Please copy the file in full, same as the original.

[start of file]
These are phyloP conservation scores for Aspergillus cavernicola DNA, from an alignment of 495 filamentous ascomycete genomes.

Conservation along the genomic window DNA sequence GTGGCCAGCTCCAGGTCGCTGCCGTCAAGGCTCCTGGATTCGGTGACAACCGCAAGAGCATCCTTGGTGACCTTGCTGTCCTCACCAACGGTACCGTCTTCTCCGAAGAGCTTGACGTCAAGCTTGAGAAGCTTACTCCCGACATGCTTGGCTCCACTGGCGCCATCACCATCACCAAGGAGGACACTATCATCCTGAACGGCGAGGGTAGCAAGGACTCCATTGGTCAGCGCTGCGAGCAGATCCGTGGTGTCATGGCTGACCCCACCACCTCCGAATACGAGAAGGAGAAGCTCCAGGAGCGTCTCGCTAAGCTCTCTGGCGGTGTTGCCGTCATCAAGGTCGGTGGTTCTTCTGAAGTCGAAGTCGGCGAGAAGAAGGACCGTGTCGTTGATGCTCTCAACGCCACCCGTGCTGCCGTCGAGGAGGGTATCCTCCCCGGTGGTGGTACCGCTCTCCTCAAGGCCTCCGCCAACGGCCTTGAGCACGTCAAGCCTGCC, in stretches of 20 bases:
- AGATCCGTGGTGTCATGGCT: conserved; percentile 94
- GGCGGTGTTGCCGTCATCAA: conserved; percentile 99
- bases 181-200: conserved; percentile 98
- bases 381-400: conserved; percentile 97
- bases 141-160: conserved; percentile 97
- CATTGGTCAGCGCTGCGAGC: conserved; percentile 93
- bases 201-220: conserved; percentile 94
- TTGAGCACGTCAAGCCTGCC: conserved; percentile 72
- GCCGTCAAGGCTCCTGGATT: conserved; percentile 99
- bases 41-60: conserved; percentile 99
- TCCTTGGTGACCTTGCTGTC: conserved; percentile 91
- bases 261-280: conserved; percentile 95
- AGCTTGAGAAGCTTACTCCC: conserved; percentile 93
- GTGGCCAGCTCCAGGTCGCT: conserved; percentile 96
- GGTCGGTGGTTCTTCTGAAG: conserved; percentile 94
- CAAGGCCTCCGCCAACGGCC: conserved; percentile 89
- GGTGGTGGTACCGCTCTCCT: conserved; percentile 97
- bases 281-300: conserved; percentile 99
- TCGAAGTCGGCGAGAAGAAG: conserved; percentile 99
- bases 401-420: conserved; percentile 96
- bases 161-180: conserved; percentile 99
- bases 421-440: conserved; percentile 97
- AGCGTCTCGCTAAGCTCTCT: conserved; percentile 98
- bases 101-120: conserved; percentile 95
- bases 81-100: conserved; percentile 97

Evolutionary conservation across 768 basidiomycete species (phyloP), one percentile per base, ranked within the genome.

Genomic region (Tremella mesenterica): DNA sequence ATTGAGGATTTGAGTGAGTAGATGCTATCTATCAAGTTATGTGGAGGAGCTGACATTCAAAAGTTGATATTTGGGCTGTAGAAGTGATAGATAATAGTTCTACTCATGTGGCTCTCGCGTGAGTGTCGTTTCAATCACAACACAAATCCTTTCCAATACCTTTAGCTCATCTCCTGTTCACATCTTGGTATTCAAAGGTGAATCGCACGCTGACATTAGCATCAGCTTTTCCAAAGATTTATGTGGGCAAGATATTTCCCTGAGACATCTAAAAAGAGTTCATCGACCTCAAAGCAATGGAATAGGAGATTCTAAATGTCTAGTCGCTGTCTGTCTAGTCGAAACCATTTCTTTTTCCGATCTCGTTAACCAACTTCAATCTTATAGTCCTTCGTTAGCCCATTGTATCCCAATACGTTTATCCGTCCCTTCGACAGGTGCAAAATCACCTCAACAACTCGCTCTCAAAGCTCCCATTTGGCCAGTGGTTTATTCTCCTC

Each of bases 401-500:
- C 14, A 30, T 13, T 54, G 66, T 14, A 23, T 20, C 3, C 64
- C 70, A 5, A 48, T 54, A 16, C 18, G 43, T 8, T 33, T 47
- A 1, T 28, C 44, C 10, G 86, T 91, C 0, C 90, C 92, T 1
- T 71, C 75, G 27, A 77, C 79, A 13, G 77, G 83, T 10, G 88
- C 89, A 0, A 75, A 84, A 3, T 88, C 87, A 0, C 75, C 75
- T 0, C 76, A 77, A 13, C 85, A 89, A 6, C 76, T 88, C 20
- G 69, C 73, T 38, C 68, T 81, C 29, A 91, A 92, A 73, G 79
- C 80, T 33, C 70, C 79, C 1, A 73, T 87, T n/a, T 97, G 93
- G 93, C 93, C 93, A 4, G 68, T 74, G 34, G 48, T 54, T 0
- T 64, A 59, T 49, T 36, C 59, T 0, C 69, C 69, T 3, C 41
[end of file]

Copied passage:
These are phyloP conservation scores for Aspergillus cavernicola DNA, from an alignment of 495 filamentous ascomycete genomes.

Conservation along the genomic window DNA sequence GTGGCCAGCTCCAGGTCGCTGCCGTCAAGGCTCCTGGATTCGGTGACAACCGCAAGAGCATCCTTGGTGACCTTGCTGTCCTCACCAACGGTACCGTCTTCTCCGAAGAGCTTGACGTCAAGCTTGAGAAGCTTACTCCCGACATGCTTGGCTCCACTGGCGCCATCACCATCACCAAGGAGGACACTATCATCCTGAACGGCGAGGGTAGCAAGGACTCCATTGGTCAGCGCTGCGAGCAGATCCGTGGTGTCATGGCTGACCCCACCACCTCCGAATACGAGAAGGAGAAGCTCCAGGAGCGTCTCGCTAAGCTCTCTGGCGGTGTTGCCGTCATCAAGGTCGGTGGTTCTTCTGAAGTCGAAGTCGGCGAGAAGAAGGACCGTGTCGTTGATGCTCTCAACGCCACCCGTGCTGCCGTCGAGGAGGGTATCCTCCCCGGTGGTGGTACCGCTCTCCTCAAGGCCTCCGCCAACGGCCTTGAGCACGTCAAGCCTGCC, in stretches of 20 bases:
- AGATCCGTGGTGTCATGGCT: conserved; percentile 94
- GGCGGTGTTGCCGTCATCAA: conserved; percentile 99
- bases 181-200: conserved; percentile 98
- bases 381-400: conserved; percentile 97
- bases 141-160: conserved; percentile 97
- CATTGGTCAGCGCTGCGAGC: conserved; percentile 93
- bases 201-220: conserved; percentile 94
- TTGAGCACGTCAAGCCTGCC: conserved; percentile 72
- GCCGTCAAGGCTCCTGGATT: conserved; percentile 99
- bases 41-60: conserved; percentile 99
- TCCTTGGTGACCTTGCTGTC: conserved; percentile 91
- bases 261-280: conserved; percentile 95
- AGCTTGAGAAGCTTACTCCC: conserved; percentile 93
- GTGGCCAGCTCCAGGTCGCT: conserved; percentile 96
- GGTCGGTGGTTCTTCTGAAG: conserved; percentile 94
- CAAGGCCTCCGCCAACGGCC: conserved; percentile 89
- GGTGGTGGTACCGCTCTCCT: conserved; percentile 97
- bases 281-300: conserved; percentile 99
- TCGAAGTCGGCGAGAAGAAG: conserved; percentile 99
- bases 401-420: conserved; percentile 96
- bases 161-180: conserved; percentile 99
- bases 421-440: conserved; percentile 97
- AGCGTCTCGCTAAGCTCTCT: conserved; percentile 98
- bases 101-120: conserved; percentile 95
- bases 81-100: conserved; percentile 97

Evolutionary conservation across 768 basidiomycete species (phyloP), one percentile per base, ranked within the genome.

Genomic region (Tremella mesenterica): DNA sequence ATTGAGGATTTGAGTGAGTAGATGCTATCTATCAAGTTATGTGGAGGAGCTGACATTCAAAAGTTGATATTTGGGCTGTAGAAGTGATAGATAATAGTTCTACTCATGTGGCTCTCGCGTGAGTGTCGTTTCAATCACAACACAAATCCTTTCCAATACCTTTAGCTCATCTCCTGTTCACATCTTGGTATTCAAAGGTGAATCGCACGCTGACATTAGCATCAGCTTTTCCAAAGATTTATGTGGGCAAGATATTTCCCTGAGACATCTAAAAAGAGTTCATCGACCTCAAAGCAATGGAATAGGAGATTCTAAATGTCTAGTCGCTGTCTGTCTAGTCGAAACCATTTCTTTTTCCGATCTCGTTAACCAACTTCAATCTTATAGTCCTTCGTTAGCCCATTGTATCCCAATACGTTTATCCGTCCCTTCGACAGGTGCAAAATCACCTCAACAACTCGCTCTCAAAGCTCCCATTTGGCCAGTGGTTTATTCTCCTC

Each of bases 401-500:
- C 14, A 30, T 13, T 54, G 66, T 14, A 23, T 20, C 3, C 64
- C 70, A 5, A 48, T 54, A 16, C 18, G 43, T 8, T 33, T 47
- A 1, T 28, C 44, C 10, G 86, T 91, C 0, C 90, C 92, T 1
- T 71, C 75, G 27, A 77, C 79, A 13, G 77, G 83, T 10, G 88
- C 89, A 0, A 75, A 84, A 3, T 88, C 87, A 0, C 75, C 75
- T 0, C 76, A 77, A 13, C 85, A 89, A 6, C 76, T 88, C 20
- G 69, C 73, T 38, C 68, T 81, C 29, A 91, A 92, A 73, G 79
- C 80, T 33, C 70, C 79, C 1, A 73, T 87, T n/a, T 97, G 93
- G 93, C 93, C 93, A 4, G 68, T 74, G 34, G 48, T 54, T 0
- T 64, A 59, T 49, T 36, C 59, T 0, C 69, C 69, T 3, C 41